Thursday, February 24, 2011

Motifs, Themes, and Symbols

The footprint that Robinson Crusoe finds on the island is a symbol of human companionship and just how much we all desire for others.  The footprint brings all kinds of thoughts back to Crusoe that he has not experienced in a very long time since being on the island.  For themes it can be said that perseverance or mastery are well used in this book.  It is also obvious that the importance of self awareness is a theme in this book because Crusoe stays conscious of himself the whole time and is always aware of what he needs to live.  We can use this in our own lives by taking care of our own responsiblities just as Crusoe did on the island. For motifs Crusoe uses lots of numbers and great details on what he does.  He is very clear on how large things are and gets down to the very details of these numbers.  This use with numbers shows how hands on he was with all parts of his life and took great notice of simple things.  It was this type of detailing of the little things that was able to keep him alive on the island.  This video outlines the major events of Robinson Crusoe's life.

The Escape

Eight days later, the sight of an approaching English ship alarms Friday.  Crusoe and Friday eventually take over this ship and strike fear in the men aboard by holding hostages.  On December 19, 1686, Crusoe boards the ship to return to England, where he eventually finds that his family is deceased except 2 of his sisters.  His father had left no money to him in his will because he thought he was deceased already, but Crusoe has great fortune when he finds out that his plantations that he had bought after being a slave in Brazil had been greatly profitable.  After all the crazy events that had happen to him at sea, he travels back to his homeland of England by land.  Crusoe finally departs for the East Indies as a trader in 1694, and from there he goes on to revisit his island, finding that the Spaniards are governing it well and that it has become a prosperous colony. 

Crusoe's Big Discovery

One day while on the island he notices a large footprint in the sand.  Crusoe knew there were possible cannibals that lived in the region, and he became very scared and set up safe havens and made weapons and under ground dwellings to hide in from the cannibals.  One particular day he sees the cannibals on the island bringing ashore 2 men from a ship that had wrecked on his island the night before.  One the cannibals was already killed, but the other was able to get free and ran towards Crusoe's dwelling where he was able to save him.  Crusoe named him Friday because of the day that he rescued him.  They lived together and helped each other, until one day a group of 21 cannibals came to where they were living.  Crusoe and Friday manage to kill most of the natives and save two of the prisoners. One is Friday's father and the other is a Spaniard, who informs Crusoe that there are other Spaniards shipwrecked on the mainland. A plan is devised where the Spaniard would return with Friday's father to the mainland and bring back the others, build a ship and sail to a Spanish port.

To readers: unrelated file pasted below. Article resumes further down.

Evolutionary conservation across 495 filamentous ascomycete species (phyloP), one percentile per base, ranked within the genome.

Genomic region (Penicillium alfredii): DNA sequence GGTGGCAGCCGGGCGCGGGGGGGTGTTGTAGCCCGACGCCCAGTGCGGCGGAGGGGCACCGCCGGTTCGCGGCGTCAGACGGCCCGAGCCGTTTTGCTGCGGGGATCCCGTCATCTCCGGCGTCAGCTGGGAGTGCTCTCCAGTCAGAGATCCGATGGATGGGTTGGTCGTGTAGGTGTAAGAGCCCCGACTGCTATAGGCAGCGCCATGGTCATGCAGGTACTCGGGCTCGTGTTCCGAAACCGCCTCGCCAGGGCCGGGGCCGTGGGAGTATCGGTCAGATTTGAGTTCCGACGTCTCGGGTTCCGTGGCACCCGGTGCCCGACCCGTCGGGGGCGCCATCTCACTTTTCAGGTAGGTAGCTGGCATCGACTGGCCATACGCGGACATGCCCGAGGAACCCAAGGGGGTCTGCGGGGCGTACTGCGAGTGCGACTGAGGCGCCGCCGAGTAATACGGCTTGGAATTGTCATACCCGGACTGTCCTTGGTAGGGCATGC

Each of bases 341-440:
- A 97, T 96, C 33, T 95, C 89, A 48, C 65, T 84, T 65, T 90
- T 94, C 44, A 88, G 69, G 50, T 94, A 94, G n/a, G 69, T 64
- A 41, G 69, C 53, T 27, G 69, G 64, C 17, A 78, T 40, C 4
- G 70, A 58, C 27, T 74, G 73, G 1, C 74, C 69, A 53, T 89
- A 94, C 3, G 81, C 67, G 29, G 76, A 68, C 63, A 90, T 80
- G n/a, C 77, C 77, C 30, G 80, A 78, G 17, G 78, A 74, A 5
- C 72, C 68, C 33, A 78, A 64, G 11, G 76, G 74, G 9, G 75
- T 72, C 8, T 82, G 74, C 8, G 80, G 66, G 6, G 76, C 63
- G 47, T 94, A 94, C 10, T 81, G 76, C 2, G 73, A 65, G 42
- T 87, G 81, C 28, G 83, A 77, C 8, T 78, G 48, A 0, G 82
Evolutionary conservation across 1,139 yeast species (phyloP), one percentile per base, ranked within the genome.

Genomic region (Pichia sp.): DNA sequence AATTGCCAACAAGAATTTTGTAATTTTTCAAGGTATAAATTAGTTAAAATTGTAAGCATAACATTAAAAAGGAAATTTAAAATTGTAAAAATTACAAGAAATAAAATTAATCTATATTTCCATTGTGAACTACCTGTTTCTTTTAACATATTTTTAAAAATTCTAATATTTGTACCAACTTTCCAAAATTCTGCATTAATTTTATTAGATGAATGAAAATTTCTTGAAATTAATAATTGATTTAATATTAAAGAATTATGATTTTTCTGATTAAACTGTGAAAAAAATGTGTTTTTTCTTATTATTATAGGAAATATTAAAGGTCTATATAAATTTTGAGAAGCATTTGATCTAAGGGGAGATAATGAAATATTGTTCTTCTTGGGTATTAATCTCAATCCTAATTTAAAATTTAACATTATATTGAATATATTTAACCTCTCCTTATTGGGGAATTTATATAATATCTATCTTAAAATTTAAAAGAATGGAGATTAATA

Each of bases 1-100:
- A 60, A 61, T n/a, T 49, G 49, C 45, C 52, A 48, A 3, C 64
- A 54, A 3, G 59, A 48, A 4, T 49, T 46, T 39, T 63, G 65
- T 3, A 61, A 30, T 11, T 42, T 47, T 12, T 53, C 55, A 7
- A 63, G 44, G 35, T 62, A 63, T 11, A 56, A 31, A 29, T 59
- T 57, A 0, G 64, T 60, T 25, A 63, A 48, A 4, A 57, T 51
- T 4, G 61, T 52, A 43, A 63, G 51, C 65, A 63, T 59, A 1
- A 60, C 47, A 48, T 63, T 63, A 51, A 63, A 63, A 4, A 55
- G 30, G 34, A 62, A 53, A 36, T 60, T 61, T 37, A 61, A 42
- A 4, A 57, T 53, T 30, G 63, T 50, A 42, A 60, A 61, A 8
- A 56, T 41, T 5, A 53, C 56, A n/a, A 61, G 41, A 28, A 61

Crusoe's Life at Sea

Crusoe's second trip out to sea went almost as  bad as his first time out.  His ship was seized by pirates and he became a slave for almost 2 years.  He eventually works his way out of slavery and is on an expedition that is bringing slaves to Africa when that ship is shipwrecked by a storm.  He is the lone survivor and he is stuck on an island which he calls the "Island of Despair".  He goes back and forth between the ship and the island 12 times before the ship goes down to save items such as guns, gun powder, food, and other valuable items. He uses a wooden cross to keep track of the dates and he keeps a journal of his daily task.  At one point he becomes very ill and hallucinates thinking he is seeing an angel that tells him to repent, and from there he goes on to experience a spiritual change.  He cut down a large tree and made a huge canoe only to find out that the canoe was too big too move on his own.  He also makes a smaller boat to sail around the island with, and he is still almost swept out to sea for good on this small voyage.

Crusoe's Beginning

Robinson Crusoe knew what he wanted to do all along with his life.  His parents did not want him to go off to sea, but instead to stay at home and live a safe life as a lawyer.  In the beginning Crusoe listens to his parents, but it is not long before his love for the sea took over.  On Crusoe's first trip out on the sea he and his sail mate were almost killed.  A storm came up and almost took their lives.  This storm took his friend's love for the sea away, but Robinson was just beginning his sailing experience.